Congress Can Fuel Tech Growth

TechCrunch’s Disrupt SF 2015 put the ingenuity of some of the world’s top budding startups on full display in San Francisco. Allison Kopf, CEO of Agrilyst — an intelligence platform for indoor farms — took home the coveted “Disrupt Cup.”

The honor put Kopf’s company in the same echelon of innovators as companies like Mint, Dropbox, Getaround and Soluto, all real-life examples of the information economy now well understood in California. While companies like Agrilyst remind us about the value of new and innovative mobile technologies, they also make us think about the future — and endless possibilities.

But thoughts of the future currently present an unfortunate reality: U.S. wireless networks and the companies that rely on world-class connectivity could experience stagnation or decline due to a shortage of spectrum. Without prompt action from lawmakers and regulators, much of what fuels a critical segment of the U.S. economy — especially tech-savvy California — is at risk.

Spectrum, for those who are unfamiliar, are the radio frequencies that allow us to operate wirelessly; frequencies that carry all the data we have at our disposal when using smartphones, tablets and other mobile devices like watches or toys. While it’s out of sight, it can’t be out of mind — especially since there is a fixed amount of it and consumer demand for mobile data is going nowhere but up.

Whether it’s a sensor in a greenhouse or an app to stream TV shows, America is home to a fast-growing number of data-hungry wireless products and technologies. In a report released earlier this year, Cisco predicted that mobile data traffic worldwide will grow 10-fold between 2014 and 2019, and nearly three-fourths of the traffic will be video. The U.S. will no doubt be a driver of that growth, as mobile devices have become so ingrained in our lives that many Americans view them as indispensable.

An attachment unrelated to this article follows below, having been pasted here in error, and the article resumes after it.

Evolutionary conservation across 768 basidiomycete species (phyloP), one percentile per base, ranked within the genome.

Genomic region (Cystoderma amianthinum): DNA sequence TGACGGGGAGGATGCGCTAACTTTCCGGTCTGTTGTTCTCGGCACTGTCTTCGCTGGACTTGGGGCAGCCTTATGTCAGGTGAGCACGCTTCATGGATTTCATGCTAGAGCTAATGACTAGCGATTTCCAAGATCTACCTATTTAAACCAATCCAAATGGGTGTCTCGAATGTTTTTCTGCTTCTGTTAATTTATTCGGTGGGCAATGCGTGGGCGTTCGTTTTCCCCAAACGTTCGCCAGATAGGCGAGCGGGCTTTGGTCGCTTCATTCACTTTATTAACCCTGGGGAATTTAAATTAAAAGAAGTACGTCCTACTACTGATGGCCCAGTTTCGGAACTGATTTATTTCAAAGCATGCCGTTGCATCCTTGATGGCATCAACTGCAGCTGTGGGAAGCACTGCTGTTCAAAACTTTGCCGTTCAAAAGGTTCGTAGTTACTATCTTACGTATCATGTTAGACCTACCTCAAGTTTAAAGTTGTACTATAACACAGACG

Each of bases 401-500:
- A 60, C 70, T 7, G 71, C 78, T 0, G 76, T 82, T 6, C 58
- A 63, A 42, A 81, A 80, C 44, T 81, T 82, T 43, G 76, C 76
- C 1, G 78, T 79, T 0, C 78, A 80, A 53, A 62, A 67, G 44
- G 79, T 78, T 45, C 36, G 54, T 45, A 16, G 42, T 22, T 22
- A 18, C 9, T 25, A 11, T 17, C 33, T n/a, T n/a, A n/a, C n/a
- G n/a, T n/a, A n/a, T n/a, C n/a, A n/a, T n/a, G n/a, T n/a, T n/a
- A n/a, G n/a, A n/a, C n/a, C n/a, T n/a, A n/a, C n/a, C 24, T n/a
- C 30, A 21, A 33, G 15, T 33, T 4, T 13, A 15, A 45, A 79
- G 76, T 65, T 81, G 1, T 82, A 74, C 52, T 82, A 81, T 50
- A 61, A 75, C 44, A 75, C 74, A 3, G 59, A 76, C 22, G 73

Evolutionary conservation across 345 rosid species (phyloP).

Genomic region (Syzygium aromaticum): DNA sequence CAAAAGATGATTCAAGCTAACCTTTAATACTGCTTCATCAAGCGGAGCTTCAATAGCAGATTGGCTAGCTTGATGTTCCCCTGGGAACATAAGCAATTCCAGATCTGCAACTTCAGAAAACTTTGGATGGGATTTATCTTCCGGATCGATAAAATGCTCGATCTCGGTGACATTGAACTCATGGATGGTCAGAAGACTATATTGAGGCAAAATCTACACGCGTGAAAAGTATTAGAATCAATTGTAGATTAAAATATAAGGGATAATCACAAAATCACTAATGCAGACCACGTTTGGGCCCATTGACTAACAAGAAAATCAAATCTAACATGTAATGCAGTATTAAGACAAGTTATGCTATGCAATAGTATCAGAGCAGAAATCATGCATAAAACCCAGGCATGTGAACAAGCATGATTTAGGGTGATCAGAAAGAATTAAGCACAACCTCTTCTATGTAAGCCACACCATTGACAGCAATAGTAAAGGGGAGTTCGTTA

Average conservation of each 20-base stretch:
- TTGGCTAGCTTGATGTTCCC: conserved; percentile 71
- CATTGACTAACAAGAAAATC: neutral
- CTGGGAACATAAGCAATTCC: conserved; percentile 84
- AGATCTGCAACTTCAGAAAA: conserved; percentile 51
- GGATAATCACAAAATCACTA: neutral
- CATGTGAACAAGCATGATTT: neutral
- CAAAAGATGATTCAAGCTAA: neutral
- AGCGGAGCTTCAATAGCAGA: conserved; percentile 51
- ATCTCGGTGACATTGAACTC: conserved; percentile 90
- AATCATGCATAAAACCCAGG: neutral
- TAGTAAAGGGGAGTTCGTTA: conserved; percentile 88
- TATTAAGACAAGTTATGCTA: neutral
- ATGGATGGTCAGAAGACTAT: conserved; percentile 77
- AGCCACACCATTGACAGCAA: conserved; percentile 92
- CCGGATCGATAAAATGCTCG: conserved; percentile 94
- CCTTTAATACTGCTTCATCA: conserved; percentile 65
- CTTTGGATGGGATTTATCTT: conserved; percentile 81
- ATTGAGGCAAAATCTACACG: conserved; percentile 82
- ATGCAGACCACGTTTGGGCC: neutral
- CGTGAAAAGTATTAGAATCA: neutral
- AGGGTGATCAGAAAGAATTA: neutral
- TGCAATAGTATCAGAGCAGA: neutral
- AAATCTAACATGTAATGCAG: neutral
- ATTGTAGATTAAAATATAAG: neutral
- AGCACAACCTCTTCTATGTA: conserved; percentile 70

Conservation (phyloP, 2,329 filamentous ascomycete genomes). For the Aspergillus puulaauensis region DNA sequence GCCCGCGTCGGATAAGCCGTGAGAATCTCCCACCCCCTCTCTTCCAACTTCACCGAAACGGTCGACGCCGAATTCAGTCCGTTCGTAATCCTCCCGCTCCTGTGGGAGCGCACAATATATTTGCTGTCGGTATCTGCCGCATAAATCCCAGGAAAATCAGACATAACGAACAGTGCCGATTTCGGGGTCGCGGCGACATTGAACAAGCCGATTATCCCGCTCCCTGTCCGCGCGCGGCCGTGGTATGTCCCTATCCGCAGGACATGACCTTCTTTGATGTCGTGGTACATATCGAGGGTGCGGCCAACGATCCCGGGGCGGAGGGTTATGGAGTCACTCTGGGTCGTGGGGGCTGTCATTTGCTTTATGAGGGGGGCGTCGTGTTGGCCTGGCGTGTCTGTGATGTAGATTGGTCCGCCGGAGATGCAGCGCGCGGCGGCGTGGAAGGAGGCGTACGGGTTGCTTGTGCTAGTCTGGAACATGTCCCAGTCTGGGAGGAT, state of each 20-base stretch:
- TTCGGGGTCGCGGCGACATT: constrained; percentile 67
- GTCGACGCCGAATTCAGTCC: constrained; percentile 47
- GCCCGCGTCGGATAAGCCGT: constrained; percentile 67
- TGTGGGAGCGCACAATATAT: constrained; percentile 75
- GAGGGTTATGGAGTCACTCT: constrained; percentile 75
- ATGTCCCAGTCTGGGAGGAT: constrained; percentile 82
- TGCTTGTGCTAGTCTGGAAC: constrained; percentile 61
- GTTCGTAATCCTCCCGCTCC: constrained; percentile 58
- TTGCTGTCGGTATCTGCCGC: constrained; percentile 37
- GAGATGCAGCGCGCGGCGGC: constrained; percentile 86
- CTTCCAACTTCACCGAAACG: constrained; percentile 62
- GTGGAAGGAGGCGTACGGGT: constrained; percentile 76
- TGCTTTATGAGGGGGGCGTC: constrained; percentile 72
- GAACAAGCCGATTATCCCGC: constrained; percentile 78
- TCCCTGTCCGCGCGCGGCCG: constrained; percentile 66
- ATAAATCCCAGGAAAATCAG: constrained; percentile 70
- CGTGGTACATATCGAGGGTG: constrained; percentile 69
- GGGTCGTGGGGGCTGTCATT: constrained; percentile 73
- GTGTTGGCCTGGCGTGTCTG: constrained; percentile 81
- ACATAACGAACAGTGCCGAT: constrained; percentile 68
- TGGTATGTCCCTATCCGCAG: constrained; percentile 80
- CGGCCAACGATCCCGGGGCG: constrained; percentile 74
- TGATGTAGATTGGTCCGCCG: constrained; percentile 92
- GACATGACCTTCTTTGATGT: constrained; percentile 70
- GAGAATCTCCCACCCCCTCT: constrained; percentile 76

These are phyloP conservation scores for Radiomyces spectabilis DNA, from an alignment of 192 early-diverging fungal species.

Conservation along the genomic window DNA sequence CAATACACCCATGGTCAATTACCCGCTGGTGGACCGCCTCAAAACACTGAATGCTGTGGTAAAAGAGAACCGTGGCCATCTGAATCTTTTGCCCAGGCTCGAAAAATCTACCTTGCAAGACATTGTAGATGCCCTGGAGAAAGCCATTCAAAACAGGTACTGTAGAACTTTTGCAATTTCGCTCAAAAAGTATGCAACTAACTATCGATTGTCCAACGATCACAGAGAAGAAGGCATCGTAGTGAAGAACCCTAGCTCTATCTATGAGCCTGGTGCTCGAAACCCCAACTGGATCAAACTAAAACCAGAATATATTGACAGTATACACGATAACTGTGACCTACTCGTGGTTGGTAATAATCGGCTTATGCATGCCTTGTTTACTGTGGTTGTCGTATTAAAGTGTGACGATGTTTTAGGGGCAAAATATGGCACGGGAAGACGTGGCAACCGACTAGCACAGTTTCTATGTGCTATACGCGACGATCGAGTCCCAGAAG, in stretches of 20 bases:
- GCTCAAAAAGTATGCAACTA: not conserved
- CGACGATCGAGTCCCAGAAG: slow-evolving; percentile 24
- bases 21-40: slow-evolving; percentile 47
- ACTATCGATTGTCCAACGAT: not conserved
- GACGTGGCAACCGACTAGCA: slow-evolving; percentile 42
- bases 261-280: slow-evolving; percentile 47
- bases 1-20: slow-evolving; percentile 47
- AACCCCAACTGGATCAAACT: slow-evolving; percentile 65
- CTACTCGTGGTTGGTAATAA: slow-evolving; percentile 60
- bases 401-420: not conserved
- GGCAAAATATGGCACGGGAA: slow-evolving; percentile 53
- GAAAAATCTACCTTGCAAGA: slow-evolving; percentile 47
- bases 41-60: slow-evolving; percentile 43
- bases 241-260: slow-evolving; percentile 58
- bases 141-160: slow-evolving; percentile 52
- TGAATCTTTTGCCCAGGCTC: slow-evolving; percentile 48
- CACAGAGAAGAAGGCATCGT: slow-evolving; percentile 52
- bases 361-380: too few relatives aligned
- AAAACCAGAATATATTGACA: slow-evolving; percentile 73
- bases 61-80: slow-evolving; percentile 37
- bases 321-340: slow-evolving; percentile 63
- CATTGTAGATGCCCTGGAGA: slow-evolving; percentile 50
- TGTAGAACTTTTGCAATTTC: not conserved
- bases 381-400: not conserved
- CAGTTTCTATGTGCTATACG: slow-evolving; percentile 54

For small business owners, mobile technology plays a critical role in the operations and growth of their business. According to a 2014 SBE Council Small Business Technology Poll, more than half of small businesses say they use mobile applications, with 91 percent saying it helps them save time and two-thirds indicating that it saves them money. The majority of those businesses estimate they are saving up to $500 a month — or $6,000 per year — by using mobile apps.

Wireless is clearly thriving. Unfortunately, there currently is not enough spectrum to meet projected consumer demand. Research by CTIA – The Wireless Association concluded the U.S. will need to increase its supply by more than 50 percent. Because spectrum can’t be created, it has to come from somewhere. That somewhere could be the federal government. Estimates suggest that agencies hold as much as 70 percent of the spectrum that is suitable for commercial mobile use. The next step lays with Congress.

Without a sufficient amount of spectrum, networks will become congested.

Fortunately, Congress already recognizes its role in the process and recently held multiple hearings to review proposed legislation to free up more spectrum. This included a bill co-sponsored by Rep. Doris Matsui that “will provide financial incentives to encourage government agencies to relocate from their existing spectrum bands in order to free up additional spectrum for commercial and innovation purposes.” Legislators also discussed a new bill that calls on the Federal Communications Commission to “submit to Congress reports containing plans for the auction of certain bands of spectrum frequencies.”

Reallocation will be a time-consuming process, but it will be worth it. Without a sufficient amount of spectrum, networks will become congested. That will lead to frustrated consumers and business owners, as well as potentially missed business opportunities.

One of the major takeaways from Disrupt SF 2015 is the belief that entrepreneurs can come together to solve major issues facing businesses, society and consumers. Wireless solutions can and should play a big role in that.

California’s Congressional delegation — especially Reps. Doris Matsui and Anna Eshoo, who is the Democratic leader for the House Energy and Commerce Subcommittee on Communications and Technology — should continue to be leaders on this issue so that everyone can reap the benefits of wireless in the age of the Internet of Things.